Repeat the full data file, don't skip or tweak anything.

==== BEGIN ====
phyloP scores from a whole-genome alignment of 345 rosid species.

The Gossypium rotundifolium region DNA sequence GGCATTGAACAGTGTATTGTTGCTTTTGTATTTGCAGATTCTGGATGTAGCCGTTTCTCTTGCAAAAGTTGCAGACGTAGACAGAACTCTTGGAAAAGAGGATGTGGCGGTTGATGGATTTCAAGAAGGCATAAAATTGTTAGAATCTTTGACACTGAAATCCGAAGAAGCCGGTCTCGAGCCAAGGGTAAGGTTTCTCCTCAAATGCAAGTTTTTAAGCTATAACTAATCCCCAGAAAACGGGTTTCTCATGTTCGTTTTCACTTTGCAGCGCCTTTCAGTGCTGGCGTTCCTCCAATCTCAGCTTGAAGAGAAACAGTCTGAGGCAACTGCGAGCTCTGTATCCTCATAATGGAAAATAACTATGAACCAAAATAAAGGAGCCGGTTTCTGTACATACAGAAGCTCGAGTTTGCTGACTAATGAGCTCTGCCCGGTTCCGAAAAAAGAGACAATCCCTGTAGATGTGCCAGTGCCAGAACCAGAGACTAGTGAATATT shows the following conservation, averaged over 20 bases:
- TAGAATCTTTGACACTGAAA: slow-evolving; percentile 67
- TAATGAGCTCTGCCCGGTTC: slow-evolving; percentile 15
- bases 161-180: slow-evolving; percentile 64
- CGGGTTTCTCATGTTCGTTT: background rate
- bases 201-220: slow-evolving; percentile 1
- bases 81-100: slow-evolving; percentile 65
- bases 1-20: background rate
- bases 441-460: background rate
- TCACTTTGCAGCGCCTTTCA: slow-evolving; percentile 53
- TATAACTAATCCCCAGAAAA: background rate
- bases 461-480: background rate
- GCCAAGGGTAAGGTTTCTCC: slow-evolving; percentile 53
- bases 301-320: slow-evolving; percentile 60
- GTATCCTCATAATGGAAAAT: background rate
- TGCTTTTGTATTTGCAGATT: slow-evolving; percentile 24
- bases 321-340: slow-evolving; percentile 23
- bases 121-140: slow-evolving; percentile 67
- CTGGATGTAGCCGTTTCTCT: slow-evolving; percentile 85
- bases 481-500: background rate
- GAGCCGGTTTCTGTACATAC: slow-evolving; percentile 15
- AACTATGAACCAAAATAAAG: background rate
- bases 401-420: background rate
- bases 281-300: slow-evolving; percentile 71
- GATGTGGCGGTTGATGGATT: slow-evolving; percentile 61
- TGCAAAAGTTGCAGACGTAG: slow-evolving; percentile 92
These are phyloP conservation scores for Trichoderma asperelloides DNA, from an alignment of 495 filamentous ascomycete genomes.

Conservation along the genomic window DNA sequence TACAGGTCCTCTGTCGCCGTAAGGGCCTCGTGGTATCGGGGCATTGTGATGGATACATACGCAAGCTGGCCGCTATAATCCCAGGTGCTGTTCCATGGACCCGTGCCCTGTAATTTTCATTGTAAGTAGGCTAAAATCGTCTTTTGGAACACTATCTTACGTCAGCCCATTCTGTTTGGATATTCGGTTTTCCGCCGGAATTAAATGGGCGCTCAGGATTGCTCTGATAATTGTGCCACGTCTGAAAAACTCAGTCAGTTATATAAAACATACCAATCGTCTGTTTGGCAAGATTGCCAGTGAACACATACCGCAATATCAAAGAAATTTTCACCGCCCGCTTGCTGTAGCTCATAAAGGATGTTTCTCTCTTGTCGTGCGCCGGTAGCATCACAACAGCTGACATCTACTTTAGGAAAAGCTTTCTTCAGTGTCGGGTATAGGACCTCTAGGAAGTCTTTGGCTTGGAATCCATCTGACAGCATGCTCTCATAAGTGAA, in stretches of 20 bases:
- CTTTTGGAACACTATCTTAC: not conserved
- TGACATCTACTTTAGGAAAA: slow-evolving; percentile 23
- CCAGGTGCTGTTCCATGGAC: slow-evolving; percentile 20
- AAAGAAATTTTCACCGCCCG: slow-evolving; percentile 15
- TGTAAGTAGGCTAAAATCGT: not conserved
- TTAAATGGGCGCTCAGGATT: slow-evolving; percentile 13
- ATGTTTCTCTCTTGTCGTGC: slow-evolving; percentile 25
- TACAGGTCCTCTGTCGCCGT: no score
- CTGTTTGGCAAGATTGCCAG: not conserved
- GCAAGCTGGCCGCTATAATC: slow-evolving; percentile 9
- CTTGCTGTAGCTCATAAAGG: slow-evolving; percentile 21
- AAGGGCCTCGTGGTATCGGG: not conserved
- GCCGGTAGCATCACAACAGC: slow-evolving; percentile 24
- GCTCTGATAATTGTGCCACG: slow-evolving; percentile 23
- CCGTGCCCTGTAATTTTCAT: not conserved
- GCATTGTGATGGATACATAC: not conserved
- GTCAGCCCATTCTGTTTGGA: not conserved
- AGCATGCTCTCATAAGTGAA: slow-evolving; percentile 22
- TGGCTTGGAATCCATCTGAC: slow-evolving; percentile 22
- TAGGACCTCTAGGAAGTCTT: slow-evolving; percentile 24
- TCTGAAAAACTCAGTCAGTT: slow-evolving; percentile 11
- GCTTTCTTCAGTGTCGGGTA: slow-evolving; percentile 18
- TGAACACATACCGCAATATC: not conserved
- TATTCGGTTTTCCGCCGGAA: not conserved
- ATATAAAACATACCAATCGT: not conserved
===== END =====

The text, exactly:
phyloP scores from a whole-genome alignment of 345 rosid species.

The Gossypium rotundifolium region DNA sequence GGCATTGAACAGTGTATTGTTGCTTTTGTATTTGCAGATTCTGGATGTAGCCGTTTCTCTTGCAAAAGTTGCAGACGTAGACAGAACTCTTGGAAAAGAGGATGTGGCGGTTGATGGATTTCAAGAAGGCATAAAATTGTTAGAATCTTTGACACTGAAATCCGAAGAAGCCGGTCTCGAGCCAAGGGTAAGGTTTCTCCTCAAATGCAAGTTTTTAAGCTATAACTAATCCCCAGAAAACGGGTTTCTCATGTTCGTTTTCACTTTGCAGCGCCTTTCAGTGCTGGCGTTCCTCCAATCTCAGCTTGAAGAGAAACAGTCTGAGGCAACTGCGAGCTCTGTATCCTCATAATGGAAAATAACTATGAACCAAAATAAAGGAGCCGGTTTCTGTACATACAGAAGCTCGAGTTTGCTGACTAATGAGCTCTGCCCGGTTCCGAAAAAAGAGACAATCCCTGTAGATGTGCCAGTGCCAGAACCAGAGACTAGTGAATATT shows the following conservation, averaged over 20 bases:
- TAGAATCTTTGACACTGAAA: slow-evolving; percentile 67
- TAATGAGCTCTGCCCGGTTC: slow-evolving; percentile 15
- bases 161-180: slow-evolving; percentile 64
- CGGGTTTCTCATGTTCGTTT: background rate
- bases 201-220: slow-evolving; percentile 1
- bases 81-100: slow-evolving; percentile 65
- bases 1-20: background rate
- bases 441-460: background rate
- TCACTTTGCAGCGCCTTTCA: slow-evolving; percentile 53
- TATAACTAATCCCCAGAAAA: background rate
- bases 461-480: background rate
- GCCAAGGGTAAGGTTTCTCC: slow-evolving; percentile 53
- bases 301-320: slow-evolving; percentile 60
- GTATCCTCATAATGGAAAAT: background rate
- TGCTTTTGTATTTGCAGATT: slow-evolving; percentile 24
- bases 321-340: slow-evolving; percentile 23
- bases 121-140: slow-evolving; percentile 67
- CTGGATGTAGCCGTTTCTCT: slow-evolving; percentile 85
- bases 481-500: background rate
- GAGCCGGTTTCTGTACATAC: slow-evolving; percentile 15
- AACTATGAACCAAAATAAAG: background rate
- bases 401-420: background rate
- bases 281-300: slow-evolving; percentile 71
- GATGTGGCGGTTGATGGATT: slow-evolving; percentile 61
- TGCAAAAGTTGCAGACGTAG: slow-evolving; percentile 92
These are phyloP conservation scores for Trichoderma asperelloides DNA, from an alignment of 495 filamentous ascomycete genomes.

Conservation along the genomic window DNA sequence TACAGGTCCTCTGTCGCCGTAAGGGCCTCGTGGTATCGGGGCATTGTGATGGATACATACGCAAGCTGGCCGCTATAATCCCAGGTGCTGTTCCATGGACCCGTGCCCTGTAATTTTCATTGTAAGTAGGCTAAAATCGTCTTTTGGAACACTATCTTACGTCAGCCCATTCTGTTTGGATATTCGGTTTTCCGCCGGAATTAAATGGGCGCTCAGGATTGCTCTGATAATTGTGCCACGTCTGAAAAACTCAGTCAGTTATATAAAACATACCAATCGTCTGTTTGGCAAGATTGCCAGTGAACACATACCGCAATATCAAAGAAATTTTCACCGCCCGCTTGCTGTAGCTCATAAAGGATGTTTCTCTCTTGTCGTGCGCCGGTAGCATCACAACAGCTGACATCTACTTTAGGAAAAGCTTTCTTCAGTGTCGGGTATAGGACCTCTAGGAAGTCTTTGGCTTGGAATCCATCTGACAGCATGCTCTCATAAGTGAA, in stretches of 20 bases:
- CTTTTGGAACACTATCTTAC: not conserved
- TGACATCTACTTTAGGAAAA: slow-evolving; percentile 23
- CCAGGTGCTGTTCCATGGAC: slow-evolving; percentile 20
- AAAGAAATTTTCACCGCCCG: slow-evolving; percentile 15
- TGTAAGTAGGCTAAAATCGT: not conserved
- TTAAATGGGCGCTCAGGATT: slow-evolving; percentile 13
- ATGTTTCTCTCTTGTCGTGC: slow-evolving; percentile 25
- TACAGGTCCTCTGTCGCCGT: no score
- CTGTTTGGCAAGATTGCCAG: not conserved
- GCAAGCTGGCCGCTATAATC: slow-evolving; percentile 9
- CTTGCTGTAGCTCATAAAGG: slow-evolving; percentile 21
- AAGGGCCTCGTGGTATCGGG: not conserved
- GCCGGTAGCATCACAACAGC: slow-evolving; percentile 24
- GCTCTGATAATTGTGCCACG: slow-evolving; percentile 23
- CCGTGCCCTGTAATTTTCAT: not conserved
- GCATTGTGATGGATACATAC: not conserved
- GTCAGCCCATTCTGTTTGGA: not conserved
- AGCATGCTCTCATAAGTGAA: slow-evolving; percentile 22
- TGGCTTGGAATCCATCTGAC: slow-evolving; percentile 22
- TAGGACCTCTAGGAAGTCTT: slow-evolving; percentile 24
- TCTGAAAAACTCAGTCAGTT: slow-evolving; percentile 11
- GCTTTCTTCAGTGTCGGGTA: slow-evolving; percentile 18
- TGAACACATACCGCAATATC: not conserved
- TATTCGGTTTTCCGCCGGAA: not conserved
- ATATAAAACATACCAATCGT: not conserved